Some insurers do direct billing but this is not always the case. This is an important point to check with your employer-provided insurer. Without direct-billing, you may have to advance the money yourself. In Hong Kong, the cost of surgeries or treatments in private hospitals can be extremely high.
○ Specific health benefits (dental, eye-care, maternity …)
Depending on your needs, make sure that your health insurance has the right benefits. If you plan to be pregnant, get dental care, or if you wear glasses, make sure you have the right coverage to cover specific expenses in Hong Kong (or outside).
○ Dependant coverage
Families are not systematically covered by health insurance. If you want your spouse or your children to be covered, top-up insurance may be needed.
➜ EXPERT TIP: If any of the points above have caught your attention , contact our experts to explore your options.
Why top-up insurance is essential if you switch jobs?
Whether you decide to leave your job or have to, when you stop working, in Hong Kong your health insurance stops as well. Top-up plans will allow you to be covered for medical bills and treatments during this transition period. If you plan to leave you job and need help, speak to an expert.
A big reason why you should get top-up insurance when you are still employed is that any health problems you may have encountered during your employment won’t become pre-existing conditions after you leave, for your next insurer.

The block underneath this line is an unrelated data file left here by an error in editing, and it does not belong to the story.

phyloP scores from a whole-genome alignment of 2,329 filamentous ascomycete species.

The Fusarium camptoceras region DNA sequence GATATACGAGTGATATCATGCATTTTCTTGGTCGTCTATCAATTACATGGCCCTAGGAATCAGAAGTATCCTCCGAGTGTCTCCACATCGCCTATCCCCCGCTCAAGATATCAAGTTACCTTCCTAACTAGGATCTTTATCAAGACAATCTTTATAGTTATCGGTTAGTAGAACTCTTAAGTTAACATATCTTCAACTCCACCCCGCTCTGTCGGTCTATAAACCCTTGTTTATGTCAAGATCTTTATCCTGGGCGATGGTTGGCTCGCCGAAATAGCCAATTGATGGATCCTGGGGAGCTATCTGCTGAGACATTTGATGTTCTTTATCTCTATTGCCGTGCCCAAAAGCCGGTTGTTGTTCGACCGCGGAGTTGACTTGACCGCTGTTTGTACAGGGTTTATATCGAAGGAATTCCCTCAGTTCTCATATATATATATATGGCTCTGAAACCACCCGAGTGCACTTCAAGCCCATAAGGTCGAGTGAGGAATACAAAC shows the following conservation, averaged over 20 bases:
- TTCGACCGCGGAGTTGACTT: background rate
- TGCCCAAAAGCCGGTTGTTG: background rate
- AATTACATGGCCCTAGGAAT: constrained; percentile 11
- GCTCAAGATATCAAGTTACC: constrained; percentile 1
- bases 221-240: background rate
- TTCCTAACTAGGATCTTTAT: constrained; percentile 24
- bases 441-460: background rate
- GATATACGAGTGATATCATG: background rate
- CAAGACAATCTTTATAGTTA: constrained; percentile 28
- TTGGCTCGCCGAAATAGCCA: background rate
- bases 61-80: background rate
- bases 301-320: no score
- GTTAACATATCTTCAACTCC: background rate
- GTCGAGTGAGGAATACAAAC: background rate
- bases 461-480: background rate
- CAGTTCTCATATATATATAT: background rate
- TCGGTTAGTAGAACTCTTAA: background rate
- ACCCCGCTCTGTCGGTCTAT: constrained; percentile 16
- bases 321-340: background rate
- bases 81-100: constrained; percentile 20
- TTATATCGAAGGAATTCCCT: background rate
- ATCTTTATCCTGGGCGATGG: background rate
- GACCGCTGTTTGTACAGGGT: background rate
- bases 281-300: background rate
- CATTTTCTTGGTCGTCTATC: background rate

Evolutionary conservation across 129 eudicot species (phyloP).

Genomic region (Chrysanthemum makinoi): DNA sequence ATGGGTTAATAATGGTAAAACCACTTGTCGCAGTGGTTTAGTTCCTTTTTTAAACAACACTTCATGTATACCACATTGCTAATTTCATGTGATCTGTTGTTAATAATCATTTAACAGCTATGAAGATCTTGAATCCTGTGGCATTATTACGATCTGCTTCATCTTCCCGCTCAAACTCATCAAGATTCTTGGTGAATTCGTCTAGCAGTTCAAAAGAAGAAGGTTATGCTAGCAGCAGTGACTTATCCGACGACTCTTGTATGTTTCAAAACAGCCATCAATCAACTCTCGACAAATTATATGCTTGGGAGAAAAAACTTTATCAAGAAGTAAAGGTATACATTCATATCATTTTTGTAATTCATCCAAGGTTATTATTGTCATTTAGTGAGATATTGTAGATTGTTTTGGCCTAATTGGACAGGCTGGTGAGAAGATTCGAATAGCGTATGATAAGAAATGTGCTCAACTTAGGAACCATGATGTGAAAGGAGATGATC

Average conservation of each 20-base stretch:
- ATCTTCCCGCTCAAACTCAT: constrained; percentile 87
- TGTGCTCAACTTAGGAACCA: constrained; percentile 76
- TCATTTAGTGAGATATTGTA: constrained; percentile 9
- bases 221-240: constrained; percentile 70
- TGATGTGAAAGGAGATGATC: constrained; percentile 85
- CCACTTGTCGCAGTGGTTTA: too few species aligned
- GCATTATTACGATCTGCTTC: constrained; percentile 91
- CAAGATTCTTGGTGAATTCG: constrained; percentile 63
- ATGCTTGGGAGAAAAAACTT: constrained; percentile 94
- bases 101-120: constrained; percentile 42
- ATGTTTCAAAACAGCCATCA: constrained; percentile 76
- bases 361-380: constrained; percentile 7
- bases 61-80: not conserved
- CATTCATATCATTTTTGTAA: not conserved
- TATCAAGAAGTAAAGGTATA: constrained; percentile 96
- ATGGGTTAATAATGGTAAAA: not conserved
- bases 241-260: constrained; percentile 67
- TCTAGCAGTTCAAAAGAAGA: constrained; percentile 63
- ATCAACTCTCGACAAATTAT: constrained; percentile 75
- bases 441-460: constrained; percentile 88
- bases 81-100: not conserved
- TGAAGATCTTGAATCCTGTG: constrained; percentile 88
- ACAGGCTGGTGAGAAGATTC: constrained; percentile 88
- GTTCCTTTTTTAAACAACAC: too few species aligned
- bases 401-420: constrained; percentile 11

➜ EXPERT TIP: Avoid being penalised and get top-up health insurance while you are still employed and covered under your company’s group medical insurance in Hong Kong.
Can I just keep my company health insurance when I leave my job?
Some insurers offer the “portability” of your group health insurance. This means that you can stay with the same insurer even if you change employers, or stay unemployed and wish to pay for your own health insurance. However, this is rare and most of the time it is subject to premium overload and different conditions such as:
○ a certain seniority (1 or 2 years),
○ a time limit to exercise the right (generally 1 month).
➜ EXPERT TIP: If you are planning or going to leave your job, speak to an expert to carefully assess your health insurance situation and see if and how you (and your family) can stay covered throughout this transition.
What is the average cost of top-up insurance in Hong Kong?
Here are examples of inpatient only plans for worldwide coverage excluding the USA. Full reimbursement for private room level and no deductible:
○ An active single woman under 30, without children: US $ 1,590 / year
○ A 35-year-old couple with two children aged 3 and 6: US $ 6,050 / year
○ A 50-year-old man and a 48-year-old woman without dependent children: US $ 6,280 / year
Looking for health insurance with expert advice? Contact AD MediLink now at email@example.com or +852 2606 2668 to receive a free quote. Advisors uniquely trained on the Hong Kong healthcare system will be in touch to answer all your enquiries concerning both the public and private sectors.
This article was independently written by AD MediLink and is not sponsored. It is informative only and not intended to be a substitute for professional advice and should never be relied upon for specific advice.